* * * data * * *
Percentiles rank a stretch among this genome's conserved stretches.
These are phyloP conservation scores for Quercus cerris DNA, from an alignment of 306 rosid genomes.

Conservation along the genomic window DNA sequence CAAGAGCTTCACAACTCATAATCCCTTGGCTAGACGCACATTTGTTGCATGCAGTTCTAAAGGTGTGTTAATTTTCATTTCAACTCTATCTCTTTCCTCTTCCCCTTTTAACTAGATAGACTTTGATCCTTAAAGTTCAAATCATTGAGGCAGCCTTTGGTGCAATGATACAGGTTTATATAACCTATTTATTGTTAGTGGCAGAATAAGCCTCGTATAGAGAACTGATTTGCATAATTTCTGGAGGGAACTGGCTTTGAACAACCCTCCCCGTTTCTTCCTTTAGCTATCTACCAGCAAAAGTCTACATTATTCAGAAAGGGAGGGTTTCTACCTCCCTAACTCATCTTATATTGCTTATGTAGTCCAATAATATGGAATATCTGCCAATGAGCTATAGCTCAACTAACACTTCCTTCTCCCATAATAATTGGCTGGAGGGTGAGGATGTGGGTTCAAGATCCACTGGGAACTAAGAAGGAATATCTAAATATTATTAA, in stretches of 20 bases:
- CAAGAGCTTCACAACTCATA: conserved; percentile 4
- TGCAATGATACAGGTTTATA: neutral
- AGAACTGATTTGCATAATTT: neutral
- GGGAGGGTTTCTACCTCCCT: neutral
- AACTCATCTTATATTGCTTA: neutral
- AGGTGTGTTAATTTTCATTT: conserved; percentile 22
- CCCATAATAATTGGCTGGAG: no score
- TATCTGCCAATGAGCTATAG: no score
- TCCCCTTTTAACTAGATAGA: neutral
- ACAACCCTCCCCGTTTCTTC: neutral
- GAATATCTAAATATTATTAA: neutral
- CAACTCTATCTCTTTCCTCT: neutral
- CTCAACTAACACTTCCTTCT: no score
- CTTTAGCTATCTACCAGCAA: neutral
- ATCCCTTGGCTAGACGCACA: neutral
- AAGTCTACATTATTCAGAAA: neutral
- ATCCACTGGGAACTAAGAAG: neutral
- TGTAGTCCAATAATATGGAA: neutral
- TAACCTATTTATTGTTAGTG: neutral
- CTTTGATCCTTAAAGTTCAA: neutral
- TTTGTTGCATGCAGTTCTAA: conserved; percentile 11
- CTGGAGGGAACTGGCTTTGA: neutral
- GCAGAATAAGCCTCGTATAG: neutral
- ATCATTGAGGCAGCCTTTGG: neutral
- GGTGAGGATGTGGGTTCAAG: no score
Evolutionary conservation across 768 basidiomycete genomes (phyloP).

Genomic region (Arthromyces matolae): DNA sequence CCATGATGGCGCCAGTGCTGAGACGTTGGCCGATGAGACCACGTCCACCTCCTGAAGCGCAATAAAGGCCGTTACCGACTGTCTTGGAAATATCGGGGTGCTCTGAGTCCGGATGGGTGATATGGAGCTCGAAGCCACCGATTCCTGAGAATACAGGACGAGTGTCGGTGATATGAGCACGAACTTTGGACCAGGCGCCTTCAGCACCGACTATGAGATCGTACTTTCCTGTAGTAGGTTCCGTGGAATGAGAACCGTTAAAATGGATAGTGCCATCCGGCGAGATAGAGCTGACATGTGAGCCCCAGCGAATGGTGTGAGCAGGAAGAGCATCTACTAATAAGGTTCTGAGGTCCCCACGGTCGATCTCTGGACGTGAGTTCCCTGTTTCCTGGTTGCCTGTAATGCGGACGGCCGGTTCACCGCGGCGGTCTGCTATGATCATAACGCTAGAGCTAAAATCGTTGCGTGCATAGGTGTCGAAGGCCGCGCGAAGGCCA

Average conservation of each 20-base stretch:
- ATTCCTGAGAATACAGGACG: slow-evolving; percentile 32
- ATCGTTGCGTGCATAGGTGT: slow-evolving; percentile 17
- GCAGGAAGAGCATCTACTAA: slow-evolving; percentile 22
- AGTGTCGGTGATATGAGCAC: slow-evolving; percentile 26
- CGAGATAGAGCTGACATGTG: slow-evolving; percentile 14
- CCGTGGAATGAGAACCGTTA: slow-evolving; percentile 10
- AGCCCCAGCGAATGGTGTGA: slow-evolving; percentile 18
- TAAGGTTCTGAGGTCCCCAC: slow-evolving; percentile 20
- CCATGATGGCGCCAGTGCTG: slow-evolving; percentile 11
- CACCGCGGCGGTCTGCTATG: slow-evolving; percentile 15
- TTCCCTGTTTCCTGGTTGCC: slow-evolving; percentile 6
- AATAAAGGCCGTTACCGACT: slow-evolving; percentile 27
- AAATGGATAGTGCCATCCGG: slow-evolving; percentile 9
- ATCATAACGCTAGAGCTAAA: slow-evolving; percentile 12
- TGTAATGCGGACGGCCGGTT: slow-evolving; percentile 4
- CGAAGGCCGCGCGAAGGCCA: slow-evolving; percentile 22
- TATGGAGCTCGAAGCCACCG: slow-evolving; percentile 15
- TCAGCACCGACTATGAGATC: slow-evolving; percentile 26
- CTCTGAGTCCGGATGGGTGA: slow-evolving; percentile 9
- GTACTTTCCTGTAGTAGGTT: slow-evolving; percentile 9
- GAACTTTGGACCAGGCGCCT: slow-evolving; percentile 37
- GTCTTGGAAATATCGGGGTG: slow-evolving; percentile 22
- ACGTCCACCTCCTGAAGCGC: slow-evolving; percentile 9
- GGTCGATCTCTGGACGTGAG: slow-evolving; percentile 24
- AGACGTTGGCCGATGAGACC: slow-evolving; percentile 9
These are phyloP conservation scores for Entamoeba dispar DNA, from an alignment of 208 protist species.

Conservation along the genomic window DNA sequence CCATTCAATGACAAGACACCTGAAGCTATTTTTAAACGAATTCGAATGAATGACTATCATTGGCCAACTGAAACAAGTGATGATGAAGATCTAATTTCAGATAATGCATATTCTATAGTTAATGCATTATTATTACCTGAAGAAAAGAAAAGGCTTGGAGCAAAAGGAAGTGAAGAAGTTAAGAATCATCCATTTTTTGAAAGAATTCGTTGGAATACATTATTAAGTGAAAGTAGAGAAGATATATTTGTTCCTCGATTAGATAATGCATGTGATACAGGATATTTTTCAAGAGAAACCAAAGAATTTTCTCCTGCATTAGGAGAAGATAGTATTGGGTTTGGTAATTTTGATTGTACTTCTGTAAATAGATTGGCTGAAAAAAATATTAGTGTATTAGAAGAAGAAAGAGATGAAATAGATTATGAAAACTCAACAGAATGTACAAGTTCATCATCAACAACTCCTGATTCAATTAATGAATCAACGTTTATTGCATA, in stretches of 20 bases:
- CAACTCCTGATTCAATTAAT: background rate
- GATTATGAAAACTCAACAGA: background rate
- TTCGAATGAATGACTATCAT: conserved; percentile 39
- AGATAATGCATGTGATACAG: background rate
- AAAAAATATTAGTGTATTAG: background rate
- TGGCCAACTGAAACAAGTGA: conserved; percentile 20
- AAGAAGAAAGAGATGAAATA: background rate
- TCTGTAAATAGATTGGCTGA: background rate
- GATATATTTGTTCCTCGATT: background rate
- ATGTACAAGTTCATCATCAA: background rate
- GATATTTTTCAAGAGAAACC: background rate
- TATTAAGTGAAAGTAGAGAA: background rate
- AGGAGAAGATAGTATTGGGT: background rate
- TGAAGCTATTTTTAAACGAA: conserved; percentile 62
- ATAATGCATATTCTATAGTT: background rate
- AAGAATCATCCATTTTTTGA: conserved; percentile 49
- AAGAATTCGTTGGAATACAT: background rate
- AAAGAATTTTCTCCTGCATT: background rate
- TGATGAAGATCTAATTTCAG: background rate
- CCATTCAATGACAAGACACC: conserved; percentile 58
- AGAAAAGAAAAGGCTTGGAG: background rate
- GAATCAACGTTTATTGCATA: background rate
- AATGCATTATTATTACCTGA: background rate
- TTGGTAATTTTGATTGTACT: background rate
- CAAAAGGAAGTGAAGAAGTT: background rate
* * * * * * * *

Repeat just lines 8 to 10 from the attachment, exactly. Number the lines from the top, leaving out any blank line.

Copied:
- AACTCATCTTATATTGCTTA: neutral
- AGGTGTGTTAATTTTCATTT: conserved; percentile 22
- CCCATAATAATTGGCTGGAG: no score